The Hunts say they still are in the game, however:

“This announcement is not a surprise and, as we know, is just another step in a very long process. Any buyer must have approval by the Public Utility Commission of Texas and the bankruptcy court. Therefore, Hunt will continue to work with our investors and other stakeholders to maintain ownership of Oncor by Texans for Texans,” says a written statement by Jeanne Phillips, official spokeswoman for Hunt Consolidated.

Between court rulings and regulatory filings, NextEra expects the deal to actually close early next year.  But that’s not the same as a guarantee.  News reports have said Berkshire Hathaway and Edison International have also expressed interest in buying Oncor. Other bidders have 21 days to try to simply beat the NextEra bid.  And even after that, the NextEra offer could be scrubbed for a $275 million breakup fee.

The NextEra bid is already larger than what the Hunts put forward, at least based on the estimated value of the company. The Hunts pegged Oncor’s value earlier this year at about $17.6 billion.

There are technical aspects to the proposal that investors will take a hard look at, says Angelo Thalassinos, senior legal analyst at Reorg Research:

“While the NextEra Energy deal appears to move the EFH restructuring forward, the devil is always in the details. For instance, the anticipated disclosure of the specific breakdown between cash and NextEra common stock to be provided to EFH and EFIH creditor classes will be closely scrutinized.”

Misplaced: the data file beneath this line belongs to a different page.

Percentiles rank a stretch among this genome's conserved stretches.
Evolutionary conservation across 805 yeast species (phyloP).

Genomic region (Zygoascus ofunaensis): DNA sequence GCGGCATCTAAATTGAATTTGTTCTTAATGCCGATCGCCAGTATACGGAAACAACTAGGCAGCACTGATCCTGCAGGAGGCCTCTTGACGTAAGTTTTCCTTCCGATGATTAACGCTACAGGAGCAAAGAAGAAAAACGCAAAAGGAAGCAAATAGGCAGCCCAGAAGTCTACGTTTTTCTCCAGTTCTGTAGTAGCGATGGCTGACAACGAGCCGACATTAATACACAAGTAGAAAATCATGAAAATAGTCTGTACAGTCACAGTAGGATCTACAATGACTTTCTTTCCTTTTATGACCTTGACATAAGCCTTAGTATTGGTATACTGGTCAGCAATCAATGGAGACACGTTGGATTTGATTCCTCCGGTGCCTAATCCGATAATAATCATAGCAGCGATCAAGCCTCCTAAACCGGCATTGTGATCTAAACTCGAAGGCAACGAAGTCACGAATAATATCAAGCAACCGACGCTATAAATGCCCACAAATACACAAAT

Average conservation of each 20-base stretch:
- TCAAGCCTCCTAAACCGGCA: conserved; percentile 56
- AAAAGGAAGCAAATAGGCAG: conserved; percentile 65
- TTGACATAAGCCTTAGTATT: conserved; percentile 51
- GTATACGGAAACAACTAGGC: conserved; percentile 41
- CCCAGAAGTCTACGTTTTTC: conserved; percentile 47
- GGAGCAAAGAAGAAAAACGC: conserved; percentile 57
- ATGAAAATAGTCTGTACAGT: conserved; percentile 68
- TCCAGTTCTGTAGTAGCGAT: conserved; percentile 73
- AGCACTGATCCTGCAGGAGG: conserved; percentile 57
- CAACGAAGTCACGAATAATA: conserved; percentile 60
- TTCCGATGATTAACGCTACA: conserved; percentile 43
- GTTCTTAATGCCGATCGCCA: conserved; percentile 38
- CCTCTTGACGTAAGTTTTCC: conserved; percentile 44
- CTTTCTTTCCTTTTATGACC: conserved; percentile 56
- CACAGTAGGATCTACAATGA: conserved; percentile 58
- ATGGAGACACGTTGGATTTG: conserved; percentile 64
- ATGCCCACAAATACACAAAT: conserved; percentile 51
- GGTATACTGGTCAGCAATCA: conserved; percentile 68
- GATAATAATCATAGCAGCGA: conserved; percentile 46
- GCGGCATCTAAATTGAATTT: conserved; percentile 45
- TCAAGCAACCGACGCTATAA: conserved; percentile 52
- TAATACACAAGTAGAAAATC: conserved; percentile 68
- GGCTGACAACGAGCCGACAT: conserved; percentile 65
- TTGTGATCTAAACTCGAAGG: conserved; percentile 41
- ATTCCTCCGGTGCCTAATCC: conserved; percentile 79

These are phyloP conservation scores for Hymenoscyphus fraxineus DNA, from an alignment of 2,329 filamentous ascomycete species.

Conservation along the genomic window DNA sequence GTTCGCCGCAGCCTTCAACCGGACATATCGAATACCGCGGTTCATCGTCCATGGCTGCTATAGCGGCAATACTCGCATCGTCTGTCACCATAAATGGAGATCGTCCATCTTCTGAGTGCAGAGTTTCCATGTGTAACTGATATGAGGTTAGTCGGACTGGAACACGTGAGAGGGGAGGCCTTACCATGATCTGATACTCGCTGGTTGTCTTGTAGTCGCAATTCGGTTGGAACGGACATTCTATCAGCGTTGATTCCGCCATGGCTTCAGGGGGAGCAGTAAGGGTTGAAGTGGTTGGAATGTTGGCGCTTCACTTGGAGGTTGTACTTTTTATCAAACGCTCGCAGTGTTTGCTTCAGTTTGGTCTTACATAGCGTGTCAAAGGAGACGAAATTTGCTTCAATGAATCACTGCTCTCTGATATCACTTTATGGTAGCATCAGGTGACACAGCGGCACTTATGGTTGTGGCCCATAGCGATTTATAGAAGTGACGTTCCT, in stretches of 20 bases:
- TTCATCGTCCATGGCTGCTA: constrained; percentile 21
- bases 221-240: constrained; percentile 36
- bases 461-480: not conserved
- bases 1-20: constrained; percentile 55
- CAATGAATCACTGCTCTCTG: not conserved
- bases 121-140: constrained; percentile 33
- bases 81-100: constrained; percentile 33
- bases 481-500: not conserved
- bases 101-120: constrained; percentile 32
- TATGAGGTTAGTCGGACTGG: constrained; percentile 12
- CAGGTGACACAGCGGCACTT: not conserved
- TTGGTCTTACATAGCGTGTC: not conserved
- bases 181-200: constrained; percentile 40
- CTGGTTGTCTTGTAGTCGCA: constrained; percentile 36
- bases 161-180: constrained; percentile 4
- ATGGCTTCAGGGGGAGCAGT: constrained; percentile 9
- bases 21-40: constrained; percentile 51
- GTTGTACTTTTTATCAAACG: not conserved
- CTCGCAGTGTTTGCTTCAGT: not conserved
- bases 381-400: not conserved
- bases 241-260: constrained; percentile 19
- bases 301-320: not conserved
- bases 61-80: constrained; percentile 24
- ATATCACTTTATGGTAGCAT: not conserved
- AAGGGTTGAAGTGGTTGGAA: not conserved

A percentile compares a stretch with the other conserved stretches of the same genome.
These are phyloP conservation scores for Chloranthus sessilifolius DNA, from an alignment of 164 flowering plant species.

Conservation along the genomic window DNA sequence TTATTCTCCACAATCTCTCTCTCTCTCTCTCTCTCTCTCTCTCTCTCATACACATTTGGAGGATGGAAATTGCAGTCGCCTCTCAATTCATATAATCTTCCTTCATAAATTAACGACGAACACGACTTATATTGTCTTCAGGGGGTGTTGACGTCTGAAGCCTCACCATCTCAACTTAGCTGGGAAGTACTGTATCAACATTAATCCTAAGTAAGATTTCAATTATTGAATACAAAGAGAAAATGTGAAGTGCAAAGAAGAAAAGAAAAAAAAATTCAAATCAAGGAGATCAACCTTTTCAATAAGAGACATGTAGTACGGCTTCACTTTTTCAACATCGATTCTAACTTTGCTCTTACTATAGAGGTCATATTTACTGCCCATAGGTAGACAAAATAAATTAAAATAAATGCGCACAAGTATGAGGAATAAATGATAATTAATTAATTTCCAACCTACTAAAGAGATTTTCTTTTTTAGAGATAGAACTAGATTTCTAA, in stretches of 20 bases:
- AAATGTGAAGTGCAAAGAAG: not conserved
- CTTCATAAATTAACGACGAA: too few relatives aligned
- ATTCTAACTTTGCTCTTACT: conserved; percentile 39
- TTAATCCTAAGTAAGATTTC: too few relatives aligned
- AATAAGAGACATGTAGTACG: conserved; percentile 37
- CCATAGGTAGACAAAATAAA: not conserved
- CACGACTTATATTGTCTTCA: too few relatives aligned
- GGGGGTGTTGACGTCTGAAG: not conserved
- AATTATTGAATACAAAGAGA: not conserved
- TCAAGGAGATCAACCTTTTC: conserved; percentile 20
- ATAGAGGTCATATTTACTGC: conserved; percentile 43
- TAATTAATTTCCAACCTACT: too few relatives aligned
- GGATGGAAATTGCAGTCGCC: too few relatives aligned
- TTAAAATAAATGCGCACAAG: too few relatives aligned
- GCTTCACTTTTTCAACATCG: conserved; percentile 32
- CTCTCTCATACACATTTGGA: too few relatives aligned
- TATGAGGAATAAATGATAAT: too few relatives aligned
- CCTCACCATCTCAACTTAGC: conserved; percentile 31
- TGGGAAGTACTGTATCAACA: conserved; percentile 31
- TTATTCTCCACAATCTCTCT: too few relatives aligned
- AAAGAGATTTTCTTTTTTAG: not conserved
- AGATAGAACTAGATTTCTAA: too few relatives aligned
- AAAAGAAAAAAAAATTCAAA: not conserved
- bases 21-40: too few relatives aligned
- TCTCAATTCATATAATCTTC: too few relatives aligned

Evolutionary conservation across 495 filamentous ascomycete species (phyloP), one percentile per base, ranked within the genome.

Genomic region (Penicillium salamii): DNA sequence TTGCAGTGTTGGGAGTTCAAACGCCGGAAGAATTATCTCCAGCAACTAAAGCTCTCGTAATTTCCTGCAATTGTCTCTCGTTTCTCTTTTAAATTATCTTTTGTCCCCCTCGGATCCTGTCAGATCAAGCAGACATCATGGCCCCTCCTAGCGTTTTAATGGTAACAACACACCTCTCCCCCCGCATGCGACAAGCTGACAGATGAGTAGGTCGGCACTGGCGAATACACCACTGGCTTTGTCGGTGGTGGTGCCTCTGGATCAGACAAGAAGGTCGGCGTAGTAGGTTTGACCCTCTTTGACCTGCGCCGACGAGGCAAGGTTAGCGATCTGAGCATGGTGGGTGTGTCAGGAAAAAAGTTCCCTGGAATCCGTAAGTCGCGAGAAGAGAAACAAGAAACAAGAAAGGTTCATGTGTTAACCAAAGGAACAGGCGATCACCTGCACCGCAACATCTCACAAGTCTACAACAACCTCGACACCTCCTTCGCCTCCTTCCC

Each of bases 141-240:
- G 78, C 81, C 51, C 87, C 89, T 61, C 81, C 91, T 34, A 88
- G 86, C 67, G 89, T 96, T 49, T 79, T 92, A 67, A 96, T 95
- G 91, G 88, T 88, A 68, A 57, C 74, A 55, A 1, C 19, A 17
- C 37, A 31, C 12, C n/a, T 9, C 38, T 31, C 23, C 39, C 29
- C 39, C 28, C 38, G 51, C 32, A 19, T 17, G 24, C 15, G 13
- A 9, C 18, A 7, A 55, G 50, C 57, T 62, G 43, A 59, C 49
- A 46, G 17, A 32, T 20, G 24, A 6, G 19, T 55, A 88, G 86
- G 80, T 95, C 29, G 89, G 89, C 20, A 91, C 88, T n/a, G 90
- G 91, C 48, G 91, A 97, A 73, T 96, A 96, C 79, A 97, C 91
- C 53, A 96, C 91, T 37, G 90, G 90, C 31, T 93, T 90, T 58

It’s not just investors who will be putting the deal under the microscope.

Geoffrey Gay is an attorney representing  the Steering Committee of Cities Served by Oncor, made up of about 150 Texas cities. he was not a fan of the Hunt plan.

“This is a much more straightforward proposal,” he said Friday. “It is not clear if there are benefits for rate payers or if this will end up with some kind of rate increase in the future.”

He’s already had some preliminary talks with NextEra. And in a couple of weeks, his group will host the bosses of Florida Power & Light, a large utility owned by NextEra.

“We need to start a discussion about how NextEra deals with cities and their interests,” Gay said.

Tom “Smitty” Smith is director of the Texas office of the Public Citizen advocacy group. He’s more concerned about the coal-burning plants owned by Luminant than the power lines held by Oncor. But he said NextEra has a record of integrating renewable power sources in its existing business that makes him hopeful about what it could influence in Texas.

Oncor reported $3.9 billion in revenue last year and serves about 3.4 million customers with over 121,000 miles of transmission lines.

According to NextEra materials, the current company has $82 billion in total assets , serves about 5.3 million customers and owns more than 76,000 miles of power lines. The combined company would have $102 billion in total assets, serve 8.6 million customers and own about 200,000 miles of power lines.